The Measure Of A Man

I attended a friends husband’s funeral this morning.

The chapel was full to bursting. We were delayed in starting as people were being gently ushered into another room so they could watch the service being streamed as the pews were full and it was standing room only.

The photo on the front of the service booklet shows a young man standing nervously in his wedding suit, hands in his pockets, he looks like he’s going to nod at you in recognition. You can see in his eyes and gentle grin, him. The cheeky chap that he was; we heard tales of his practical jokes, his unending sense of fun, the volunteering for duty, helping fundraise money. The room laughed along as his brother in law shared not only stories from work and play, but who also shared his wife’s memories of growing up younger sister to her big brother – as she was too upset to talk.

His daughter wrote a letter the celebrant read out, hoping that her Dad knew how much she and her brother loved him – he knew. We heard about how he worked his whole life, but gave back to his family, friends and volunteered with the CFA, including on Black Saturday. I lost count of members of the CFA leaving evergreen on his coffin after the Fireman’s Prayer, all three officers’ voice broke as they spoke about and for you.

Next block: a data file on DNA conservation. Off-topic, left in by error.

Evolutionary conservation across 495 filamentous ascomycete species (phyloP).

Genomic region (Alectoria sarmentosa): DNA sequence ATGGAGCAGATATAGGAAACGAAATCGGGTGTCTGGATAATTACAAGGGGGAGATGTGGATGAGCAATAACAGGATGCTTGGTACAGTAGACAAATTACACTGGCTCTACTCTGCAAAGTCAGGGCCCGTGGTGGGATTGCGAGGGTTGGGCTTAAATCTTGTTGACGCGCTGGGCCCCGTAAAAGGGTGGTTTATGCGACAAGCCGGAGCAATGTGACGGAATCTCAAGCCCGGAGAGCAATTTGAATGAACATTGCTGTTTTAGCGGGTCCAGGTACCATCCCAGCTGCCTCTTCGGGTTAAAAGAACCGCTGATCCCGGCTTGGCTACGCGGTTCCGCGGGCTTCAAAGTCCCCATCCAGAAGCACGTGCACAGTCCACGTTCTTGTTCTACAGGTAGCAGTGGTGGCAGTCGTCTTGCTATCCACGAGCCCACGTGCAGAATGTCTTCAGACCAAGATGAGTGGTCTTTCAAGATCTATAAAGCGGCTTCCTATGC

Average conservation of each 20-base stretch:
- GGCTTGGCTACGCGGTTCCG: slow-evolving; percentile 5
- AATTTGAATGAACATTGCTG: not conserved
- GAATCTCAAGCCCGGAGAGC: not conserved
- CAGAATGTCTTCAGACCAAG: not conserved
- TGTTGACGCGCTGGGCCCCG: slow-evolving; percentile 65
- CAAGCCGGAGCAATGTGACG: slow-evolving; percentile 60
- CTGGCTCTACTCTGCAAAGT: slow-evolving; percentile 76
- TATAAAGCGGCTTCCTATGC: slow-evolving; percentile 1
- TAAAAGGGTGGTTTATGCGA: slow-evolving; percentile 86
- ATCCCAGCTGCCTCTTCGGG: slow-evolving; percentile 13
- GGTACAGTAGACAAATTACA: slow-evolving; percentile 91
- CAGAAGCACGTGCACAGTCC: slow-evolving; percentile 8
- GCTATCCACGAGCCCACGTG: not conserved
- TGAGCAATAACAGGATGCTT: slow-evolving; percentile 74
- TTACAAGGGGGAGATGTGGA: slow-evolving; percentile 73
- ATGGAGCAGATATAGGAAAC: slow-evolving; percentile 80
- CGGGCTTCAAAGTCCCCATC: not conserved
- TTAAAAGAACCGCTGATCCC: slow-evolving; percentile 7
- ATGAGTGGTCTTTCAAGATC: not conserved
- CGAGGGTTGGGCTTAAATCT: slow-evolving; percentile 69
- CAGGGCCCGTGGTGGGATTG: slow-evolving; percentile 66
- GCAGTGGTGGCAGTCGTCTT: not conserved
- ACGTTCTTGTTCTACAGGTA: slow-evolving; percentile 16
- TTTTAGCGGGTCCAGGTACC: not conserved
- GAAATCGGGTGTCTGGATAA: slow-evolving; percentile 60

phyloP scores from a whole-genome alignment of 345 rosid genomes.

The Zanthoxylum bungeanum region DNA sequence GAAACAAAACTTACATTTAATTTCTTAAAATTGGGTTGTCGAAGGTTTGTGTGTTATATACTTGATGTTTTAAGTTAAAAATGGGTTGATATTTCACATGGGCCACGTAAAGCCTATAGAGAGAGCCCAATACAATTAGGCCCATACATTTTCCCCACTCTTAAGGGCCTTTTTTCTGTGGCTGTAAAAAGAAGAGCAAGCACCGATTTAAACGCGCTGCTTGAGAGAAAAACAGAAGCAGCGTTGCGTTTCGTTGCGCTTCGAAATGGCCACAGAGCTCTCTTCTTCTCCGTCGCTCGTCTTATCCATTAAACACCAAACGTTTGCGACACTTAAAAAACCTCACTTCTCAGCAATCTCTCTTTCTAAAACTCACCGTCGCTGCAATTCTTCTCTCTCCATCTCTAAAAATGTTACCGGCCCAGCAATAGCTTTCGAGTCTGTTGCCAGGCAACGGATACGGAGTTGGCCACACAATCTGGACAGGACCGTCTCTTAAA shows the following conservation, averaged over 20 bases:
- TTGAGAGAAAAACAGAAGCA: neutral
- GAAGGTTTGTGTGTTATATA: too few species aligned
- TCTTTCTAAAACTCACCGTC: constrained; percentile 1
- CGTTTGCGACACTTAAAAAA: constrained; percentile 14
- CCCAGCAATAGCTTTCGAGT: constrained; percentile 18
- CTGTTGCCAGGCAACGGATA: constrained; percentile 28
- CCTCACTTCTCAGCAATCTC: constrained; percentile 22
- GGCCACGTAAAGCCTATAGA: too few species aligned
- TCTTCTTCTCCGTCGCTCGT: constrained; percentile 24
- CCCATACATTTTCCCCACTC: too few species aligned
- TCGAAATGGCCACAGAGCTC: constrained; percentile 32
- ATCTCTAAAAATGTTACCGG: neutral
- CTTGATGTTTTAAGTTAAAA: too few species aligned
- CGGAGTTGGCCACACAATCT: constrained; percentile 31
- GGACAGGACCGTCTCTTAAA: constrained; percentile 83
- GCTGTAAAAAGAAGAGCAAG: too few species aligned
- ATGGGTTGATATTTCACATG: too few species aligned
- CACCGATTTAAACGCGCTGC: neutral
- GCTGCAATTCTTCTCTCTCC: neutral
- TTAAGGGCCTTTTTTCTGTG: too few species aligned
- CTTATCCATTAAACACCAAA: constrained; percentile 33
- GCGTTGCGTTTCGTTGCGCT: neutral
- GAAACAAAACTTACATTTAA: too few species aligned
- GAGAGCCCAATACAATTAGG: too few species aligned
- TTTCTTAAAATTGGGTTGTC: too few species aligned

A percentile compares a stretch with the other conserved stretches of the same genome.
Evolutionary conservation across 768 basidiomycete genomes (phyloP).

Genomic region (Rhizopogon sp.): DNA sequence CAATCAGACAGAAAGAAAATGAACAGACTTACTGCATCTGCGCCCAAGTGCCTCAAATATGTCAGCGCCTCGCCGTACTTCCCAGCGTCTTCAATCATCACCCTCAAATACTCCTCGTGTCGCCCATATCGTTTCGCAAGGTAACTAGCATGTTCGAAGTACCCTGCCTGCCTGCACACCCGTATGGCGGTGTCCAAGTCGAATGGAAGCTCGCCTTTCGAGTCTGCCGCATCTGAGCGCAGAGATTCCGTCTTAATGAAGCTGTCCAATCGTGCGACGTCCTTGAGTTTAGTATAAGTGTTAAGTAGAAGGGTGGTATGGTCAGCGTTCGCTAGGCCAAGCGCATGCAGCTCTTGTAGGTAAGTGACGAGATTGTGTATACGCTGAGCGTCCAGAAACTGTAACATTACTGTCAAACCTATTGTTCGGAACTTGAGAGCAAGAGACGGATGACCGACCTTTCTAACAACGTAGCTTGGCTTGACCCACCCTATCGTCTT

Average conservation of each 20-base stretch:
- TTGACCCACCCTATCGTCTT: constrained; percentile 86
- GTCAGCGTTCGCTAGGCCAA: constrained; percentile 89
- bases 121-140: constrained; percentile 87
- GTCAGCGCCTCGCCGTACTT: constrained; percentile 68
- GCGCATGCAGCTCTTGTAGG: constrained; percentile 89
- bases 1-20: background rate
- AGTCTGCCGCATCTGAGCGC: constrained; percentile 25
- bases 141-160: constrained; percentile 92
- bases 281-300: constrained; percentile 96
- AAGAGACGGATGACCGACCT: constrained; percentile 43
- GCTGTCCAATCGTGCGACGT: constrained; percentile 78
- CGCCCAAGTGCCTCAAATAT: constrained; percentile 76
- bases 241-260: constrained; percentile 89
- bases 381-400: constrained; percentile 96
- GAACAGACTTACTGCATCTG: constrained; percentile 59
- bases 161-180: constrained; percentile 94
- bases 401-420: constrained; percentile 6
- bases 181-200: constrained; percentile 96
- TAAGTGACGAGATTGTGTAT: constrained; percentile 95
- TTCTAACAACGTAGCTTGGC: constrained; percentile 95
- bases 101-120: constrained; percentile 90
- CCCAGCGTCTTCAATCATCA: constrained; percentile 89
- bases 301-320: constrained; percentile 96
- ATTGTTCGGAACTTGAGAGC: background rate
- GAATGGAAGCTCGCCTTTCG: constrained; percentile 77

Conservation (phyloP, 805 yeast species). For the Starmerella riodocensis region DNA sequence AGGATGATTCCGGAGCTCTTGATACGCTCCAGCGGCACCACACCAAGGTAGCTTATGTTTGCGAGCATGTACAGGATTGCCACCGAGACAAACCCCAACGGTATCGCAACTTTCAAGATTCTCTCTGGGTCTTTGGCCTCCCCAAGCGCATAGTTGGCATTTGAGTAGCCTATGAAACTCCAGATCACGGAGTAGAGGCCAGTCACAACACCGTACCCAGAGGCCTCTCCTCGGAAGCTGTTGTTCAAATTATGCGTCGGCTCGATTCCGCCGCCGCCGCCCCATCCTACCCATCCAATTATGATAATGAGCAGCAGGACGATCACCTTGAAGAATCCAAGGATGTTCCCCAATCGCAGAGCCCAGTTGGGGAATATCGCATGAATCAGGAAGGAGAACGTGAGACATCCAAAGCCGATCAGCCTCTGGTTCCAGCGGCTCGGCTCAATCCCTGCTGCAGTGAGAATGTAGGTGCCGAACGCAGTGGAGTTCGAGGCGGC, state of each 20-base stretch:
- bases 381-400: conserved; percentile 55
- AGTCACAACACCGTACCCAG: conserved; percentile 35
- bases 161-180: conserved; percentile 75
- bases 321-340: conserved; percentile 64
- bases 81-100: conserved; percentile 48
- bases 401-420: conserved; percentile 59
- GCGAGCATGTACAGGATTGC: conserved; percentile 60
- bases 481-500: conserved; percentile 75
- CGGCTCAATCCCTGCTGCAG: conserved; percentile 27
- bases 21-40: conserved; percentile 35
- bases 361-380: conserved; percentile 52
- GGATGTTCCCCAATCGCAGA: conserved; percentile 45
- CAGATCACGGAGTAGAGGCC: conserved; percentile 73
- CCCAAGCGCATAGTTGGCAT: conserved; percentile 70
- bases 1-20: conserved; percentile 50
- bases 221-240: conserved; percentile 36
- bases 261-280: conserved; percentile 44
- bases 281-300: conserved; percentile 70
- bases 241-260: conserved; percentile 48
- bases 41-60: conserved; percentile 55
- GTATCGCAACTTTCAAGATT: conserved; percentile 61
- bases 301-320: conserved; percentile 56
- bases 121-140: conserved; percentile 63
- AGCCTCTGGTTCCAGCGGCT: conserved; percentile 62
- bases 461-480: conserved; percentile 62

My darling girl, you put your arm around your daughter, but had a spare seat next to you. Your friends sat watching you, aching to come and sit beside you, to put an arm around your shoulders and to hold your hand. I hope you could feel the weight of our love coming your way. Watching you as you whispered ‘I don’t want him to leave’ as he was carried out to his honour guard broke our hearts all over again.

A single car accident, on a dirt road, returning home from a weekend fishing trip with his son. Everyone in that room was acutely aware that it could have been us at the front. One thing we also know: that to fill a room to overflowing, to have 100s of people want to help a family through the first flush of bereavement, and to continue to support them as they get used to the hole in their lives, you have to have been someone special.

I never got to meet you, but in the three years I’ve worked with both your wife and your sister in law, I am blessed to know them both. I will continue to support them, to look after them and your family.

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